WARSAW — The Warsaw Community Schools board of trustees were educated on the upcoming changes to school finance at the monthly work session Tuesday, Nov. 13.
April Fitterling, WCS’s financial operations manager, explained the effects that recent Indiana law will have on the district’s purse strings. The law, known as House Enrolled Act 1009, was passed during the 2017 legislative session and will affect school corporations beginning in January.
According to the Indiana Department of Education, “the Indiana General Assembly passed legislation that impacts school corporation funds beginning Jan. 1, 2019. The bill eliminates the school General Fund and creates an Education Fund for expenditures related to student instruction and learning, and an Operations Fund to replace the Capital Projects Fund, the Transportation Fund, the Art Association Fund, the Historical Society Fund, the Playground Fund and the Bus Replacement Fund, which are repealed effective Jan. 1, 2019.”
According to a memorandum from IDOE, the new law “moves the purpose of such funds to the Operations or Educations fund. The Operations Fund will raise a property tax levy to provide funding for aforementioned levies.”
Fitterling told the board the school corporation’s finance department has been working feverishly to prepare for the changes.
Changes to WCS’s financial operations come as a result of both state and federal laws governing education.
Fitterling said the federal law is the Every Student Succeeds Act. This mandate is designed to show spending broken down building to building.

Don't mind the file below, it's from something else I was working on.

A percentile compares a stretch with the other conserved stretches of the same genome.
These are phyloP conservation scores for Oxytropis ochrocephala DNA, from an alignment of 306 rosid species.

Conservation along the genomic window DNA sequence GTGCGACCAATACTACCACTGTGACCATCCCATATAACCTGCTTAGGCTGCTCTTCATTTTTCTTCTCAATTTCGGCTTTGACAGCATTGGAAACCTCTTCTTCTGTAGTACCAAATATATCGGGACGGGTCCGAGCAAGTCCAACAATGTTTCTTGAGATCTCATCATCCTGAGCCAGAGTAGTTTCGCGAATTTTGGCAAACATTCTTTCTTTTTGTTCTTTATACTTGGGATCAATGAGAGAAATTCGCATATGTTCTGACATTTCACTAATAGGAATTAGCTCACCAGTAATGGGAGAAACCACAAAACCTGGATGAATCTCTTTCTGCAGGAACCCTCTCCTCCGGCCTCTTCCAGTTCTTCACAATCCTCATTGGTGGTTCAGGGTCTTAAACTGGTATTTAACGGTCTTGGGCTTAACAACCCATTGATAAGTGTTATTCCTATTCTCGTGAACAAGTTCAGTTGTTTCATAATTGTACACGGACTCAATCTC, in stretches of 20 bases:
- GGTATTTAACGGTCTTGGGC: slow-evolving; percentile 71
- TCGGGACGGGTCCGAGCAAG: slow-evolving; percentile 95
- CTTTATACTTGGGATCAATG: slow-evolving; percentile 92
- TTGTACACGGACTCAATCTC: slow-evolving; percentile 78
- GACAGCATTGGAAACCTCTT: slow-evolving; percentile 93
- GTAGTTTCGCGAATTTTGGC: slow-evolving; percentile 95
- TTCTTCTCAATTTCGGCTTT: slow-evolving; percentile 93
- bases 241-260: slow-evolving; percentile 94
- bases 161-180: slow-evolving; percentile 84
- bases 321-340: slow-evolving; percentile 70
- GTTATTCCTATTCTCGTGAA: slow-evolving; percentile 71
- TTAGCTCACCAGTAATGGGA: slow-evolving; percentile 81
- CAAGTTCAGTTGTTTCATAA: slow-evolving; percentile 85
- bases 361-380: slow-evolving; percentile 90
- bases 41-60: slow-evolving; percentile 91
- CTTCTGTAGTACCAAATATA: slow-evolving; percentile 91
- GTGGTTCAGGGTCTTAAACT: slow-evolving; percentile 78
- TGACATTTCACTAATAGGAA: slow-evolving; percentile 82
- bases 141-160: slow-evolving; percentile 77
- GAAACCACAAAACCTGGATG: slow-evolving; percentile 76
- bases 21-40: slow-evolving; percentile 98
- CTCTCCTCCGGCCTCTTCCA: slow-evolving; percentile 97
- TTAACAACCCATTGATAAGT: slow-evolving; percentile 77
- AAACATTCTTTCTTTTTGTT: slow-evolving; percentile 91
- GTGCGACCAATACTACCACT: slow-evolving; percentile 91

“For the past few years, our entire team has been focusing on this 1009,” Fitterling said. “School level financial data will enable education leaders and stakeholders at all levels to better understand spending patterns across the state and individual districts and use that knowledge for the benefit of their students.”
Fitterling told the board that the district’s finances will go from being divided into six funds — general, capital projects, transportation, bus replacement, debt service and referendum; to four funds — education, operations, debt service and referendum.
“This is our biggest change in 30 years,” Fitterling said. “This is huge.”
Fitterling said the financial department has been working to transition the school’s current budget to accommodate the upcoming changes. “The expenditures will be the same, they’re just going to look a little different,” she said. “Roughly 14.9 percent of expenditures in General Fund will now be in the Operations Fund,” she said. “So, roughly, an estimated $7.1 million will be transferred from Education to Operations. And, this is just an estimate.”